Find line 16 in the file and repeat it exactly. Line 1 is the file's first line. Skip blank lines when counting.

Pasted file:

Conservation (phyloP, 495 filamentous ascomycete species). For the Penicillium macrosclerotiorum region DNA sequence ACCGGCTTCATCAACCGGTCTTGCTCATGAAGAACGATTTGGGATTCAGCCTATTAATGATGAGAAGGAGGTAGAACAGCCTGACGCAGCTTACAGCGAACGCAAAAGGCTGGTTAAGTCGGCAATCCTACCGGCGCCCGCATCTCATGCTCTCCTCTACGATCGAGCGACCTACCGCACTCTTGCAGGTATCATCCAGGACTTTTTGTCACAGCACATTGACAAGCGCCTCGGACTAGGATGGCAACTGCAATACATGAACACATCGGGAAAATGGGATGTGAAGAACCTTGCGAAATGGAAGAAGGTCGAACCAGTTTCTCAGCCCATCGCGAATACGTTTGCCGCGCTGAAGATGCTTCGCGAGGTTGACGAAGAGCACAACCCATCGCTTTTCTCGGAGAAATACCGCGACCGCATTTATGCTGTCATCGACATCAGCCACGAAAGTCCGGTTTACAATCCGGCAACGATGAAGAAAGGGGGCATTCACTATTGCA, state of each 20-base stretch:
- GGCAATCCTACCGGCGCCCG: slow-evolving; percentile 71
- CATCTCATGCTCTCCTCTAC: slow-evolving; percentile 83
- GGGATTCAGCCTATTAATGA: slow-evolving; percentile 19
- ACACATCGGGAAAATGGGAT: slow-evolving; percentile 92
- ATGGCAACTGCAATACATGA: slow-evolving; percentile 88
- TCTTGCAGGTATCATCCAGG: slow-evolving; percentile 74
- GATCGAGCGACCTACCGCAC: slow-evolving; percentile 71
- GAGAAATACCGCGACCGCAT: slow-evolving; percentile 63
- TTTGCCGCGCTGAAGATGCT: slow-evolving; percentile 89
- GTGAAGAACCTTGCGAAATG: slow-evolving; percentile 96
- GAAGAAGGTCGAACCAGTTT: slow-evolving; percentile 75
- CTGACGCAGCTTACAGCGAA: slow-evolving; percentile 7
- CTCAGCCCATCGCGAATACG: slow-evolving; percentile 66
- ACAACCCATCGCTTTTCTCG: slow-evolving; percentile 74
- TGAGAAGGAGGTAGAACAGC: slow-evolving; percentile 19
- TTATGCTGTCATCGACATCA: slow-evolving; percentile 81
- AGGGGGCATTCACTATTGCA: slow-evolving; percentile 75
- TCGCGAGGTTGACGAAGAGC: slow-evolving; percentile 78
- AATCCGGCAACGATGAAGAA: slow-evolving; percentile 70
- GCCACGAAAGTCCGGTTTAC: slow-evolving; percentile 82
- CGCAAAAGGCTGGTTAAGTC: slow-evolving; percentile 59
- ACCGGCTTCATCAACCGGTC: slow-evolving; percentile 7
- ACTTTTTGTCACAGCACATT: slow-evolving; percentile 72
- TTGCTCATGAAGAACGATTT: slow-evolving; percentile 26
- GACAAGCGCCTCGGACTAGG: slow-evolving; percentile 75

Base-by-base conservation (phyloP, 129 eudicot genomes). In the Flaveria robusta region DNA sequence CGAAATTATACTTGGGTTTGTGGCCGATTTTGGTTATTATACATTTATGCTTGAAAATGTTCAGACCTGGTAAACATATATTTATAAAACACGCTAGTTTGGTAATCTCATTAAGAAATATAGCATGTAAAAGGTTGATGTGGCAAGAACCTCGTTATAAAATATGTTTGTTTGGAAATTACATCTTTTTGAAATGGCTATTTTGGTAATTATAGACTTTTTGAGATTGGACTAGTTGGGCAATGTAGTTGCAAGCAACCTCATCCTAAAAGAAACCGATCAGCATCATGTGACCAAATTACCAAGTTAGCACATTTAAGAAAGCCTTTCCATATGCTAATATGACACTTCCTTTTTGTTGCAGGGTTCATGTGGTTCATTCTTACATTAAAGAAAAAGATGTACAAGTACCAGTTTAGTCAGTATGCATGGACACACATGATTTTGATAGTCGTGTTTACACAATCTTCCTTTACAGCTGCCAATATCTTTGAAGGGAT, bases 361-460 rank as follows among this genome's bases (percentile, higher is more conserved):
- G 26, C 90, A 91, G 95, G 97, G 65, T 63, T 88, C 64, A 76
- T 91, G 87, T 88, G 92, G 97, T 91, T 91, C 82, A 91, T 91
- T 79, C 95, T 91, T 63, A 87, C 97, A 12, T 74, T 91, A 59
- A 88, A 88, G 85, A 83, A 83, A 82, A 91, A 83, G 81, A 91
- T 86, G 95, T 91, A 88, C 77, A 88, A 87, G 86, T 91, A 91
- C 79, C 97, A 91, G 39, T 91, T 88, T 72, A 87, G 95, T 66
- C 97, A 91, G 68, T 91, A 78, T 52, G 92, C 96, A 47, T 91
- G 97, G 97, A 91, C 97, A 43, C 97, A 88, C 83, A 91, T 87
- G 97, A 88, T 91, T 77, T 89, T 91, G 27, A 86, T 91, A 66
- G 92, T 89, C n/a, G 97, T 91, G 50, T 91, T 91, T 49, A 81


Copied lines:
- TGAGAAGGAGGTAGAACAGC: slow-evolving; percentile 19